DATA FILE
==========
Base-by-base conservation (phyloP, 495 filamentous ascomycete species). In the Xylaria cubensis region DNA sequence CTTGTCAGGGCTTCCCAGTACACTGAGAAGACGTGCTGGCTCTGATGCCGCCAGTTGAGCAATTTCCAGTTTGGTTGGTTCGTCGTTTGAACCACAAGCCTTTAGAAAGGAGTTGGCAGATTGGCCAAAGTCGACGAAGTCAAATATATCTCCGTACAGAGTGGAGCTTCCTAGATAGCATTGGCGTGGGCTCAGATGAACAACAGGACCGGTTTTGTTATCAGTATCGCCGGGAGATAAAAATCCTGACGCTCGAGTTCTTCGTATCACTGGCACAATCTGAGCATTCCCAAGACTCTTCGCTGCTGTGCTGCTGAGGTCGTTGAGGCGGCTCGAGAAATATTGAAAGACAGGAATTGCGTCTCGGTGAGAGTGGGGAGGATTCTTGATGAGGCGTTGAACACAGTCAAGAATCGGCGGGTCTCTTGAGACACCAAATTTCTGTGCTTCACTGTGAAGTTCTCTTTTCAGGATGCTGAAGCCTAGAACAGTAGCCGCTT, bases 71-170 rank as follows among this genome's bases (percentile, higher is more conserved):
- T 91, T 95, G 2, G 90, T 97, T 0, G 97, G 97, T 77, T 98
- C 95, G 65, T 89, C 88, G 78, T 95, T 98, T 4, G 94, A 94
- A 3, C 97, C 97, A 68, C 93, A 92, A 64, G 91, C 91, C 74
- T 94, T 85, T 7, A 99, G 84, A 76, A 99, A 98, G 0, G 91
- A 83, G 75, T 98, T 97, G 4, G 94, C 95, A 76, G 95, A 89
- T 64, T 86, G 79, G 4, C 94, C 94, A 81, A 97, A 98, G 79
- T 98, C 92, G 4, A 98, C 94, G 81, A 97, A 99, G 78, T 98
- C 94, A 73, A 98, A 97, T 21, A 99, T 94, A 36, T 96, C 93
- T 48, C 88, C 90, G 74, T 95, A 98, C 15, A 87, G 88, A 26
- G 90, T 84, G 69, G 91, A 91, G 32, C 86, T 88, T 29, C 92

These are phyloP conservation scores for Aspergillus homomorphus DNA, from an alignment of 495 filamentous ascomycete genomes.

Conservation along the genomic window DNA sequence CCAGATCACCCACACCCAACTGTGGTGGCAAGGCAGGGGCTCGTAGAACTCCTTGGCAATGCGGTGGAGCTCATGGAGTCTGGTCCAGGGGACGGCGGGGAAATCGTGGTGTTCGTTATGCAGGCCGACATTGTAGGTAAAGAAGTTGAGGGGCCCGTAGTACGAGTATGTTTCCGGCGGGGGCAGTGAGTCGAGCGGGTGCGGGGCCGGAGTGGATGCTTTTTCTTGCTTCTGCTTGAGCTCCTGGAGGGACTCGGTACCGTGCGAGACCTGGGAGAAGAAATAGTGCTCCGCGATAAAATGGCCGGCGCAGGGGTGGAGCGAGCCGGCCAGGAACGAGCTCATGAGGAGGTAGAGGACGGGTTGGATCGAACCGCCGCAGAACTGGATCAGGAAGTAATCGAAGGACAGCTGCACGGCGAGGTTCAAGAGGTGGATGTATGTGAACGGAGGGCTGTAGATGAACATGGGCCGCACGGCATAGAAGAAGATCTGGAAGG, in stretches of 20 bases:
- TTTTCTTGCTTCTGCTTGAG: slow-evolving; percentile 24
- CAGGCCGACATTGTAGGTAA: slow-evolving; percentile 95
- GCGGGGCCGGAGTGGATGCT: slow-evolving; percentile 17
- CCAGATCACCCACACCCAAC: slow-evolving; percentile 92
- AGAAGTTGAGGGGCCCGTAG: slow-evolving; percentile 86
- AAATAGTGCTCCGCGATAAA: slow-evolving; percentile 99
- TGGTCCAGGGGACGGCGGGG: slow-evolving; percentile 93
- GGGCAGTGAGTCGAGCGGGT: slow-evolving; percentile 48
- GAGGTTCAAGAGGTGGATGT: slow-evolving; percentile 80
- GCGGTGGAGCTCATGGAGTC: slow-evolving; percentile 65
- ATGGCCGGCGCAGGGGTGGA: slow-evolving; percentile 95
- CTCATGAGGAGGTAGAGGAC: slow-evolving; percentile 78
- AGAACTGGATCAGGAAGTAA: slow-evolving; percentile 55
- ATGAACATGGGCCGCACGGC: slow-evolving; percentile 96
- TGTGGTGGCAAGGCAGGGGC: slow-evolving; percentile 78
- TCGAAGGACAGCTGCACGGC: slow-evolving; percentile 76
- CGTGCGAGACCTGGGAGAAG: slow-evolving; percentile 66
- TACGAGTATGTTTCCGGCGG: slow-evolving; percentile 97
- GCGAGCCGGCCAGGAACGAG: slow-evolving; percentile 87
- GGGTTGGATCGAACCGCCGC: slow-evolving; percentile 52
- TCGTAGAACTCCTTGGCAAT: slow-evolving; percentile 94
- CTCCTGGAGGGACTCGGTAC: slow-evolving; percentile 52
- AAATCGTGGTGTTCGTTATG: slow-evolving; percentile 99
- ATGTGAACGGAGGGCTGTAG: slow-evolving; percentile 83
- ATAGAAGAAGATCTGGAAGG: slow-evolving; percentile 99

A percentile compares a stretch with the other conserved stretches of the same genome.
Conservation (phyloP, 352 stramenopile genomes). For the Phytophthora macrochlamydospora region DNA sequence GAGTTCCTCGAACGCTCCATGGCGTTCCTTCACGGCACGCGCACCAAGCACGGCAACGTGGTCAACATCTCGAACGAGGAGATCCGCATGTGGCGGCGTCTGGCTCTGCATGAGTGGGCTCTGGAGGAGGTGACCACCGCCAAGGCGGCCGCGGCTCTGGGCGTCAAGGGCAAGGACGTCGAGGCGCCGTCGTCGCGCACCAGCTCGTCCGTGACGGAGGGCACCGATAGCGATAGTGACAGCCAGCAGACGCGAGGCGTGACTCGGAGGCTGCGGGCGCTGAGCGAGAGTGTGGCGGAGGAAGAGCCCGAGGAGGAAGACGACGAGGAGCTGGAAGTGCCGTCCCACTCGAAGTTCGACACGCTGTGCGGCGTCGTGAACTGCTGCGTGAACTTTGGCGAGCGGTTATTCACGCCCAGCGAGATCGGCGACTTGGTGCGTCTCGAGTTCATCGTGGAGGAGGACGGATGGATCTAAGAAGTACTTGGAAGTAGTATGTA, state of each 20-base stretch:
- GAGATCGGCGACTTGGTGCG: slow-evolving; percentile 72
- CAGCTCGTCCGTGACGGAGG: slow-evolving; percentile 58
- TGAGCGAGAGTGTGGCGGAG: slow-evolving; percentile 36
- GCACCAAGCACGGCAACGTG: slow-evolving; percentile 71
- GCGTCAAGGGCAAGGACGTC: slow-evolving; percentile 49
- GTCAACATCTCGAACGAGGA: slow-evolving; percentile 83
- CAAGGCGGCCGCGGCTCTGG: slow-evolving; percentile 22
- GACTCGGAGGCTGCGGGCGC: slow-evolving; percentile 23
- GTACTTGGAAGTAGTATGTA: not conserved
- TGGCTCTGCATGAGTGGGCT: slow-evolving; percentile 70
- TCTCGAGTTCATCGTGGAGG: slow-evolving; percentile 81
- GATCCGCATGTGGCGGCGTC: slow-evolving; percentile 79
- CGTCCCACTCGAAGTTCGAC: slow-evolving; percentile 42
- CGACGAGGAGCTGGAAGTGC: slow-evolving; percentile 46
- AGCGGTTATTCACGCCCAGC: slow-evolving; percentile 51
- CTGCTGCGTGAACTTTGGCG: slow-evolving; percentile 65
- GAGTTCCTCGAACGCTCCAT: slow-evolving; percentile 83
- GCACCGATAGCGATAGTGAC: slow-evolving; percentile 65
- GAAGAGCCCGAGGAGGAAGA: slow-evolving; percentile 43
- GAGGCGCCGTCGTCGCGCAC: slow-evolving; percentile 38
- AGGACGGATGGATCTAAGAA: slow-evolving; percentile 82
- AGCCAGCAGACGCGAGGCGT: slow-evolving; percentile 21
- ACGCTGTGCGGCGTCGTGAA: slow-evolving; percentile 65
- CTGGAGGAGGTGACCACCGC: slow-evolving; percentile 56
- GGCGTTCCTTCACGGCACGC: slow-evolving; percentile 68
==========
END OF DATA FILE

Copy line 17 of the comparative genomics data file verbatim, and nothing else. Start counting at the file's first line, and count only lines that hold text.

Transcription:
- CCAGATCACCCACACCCAAC: slow-evolving; percentile 92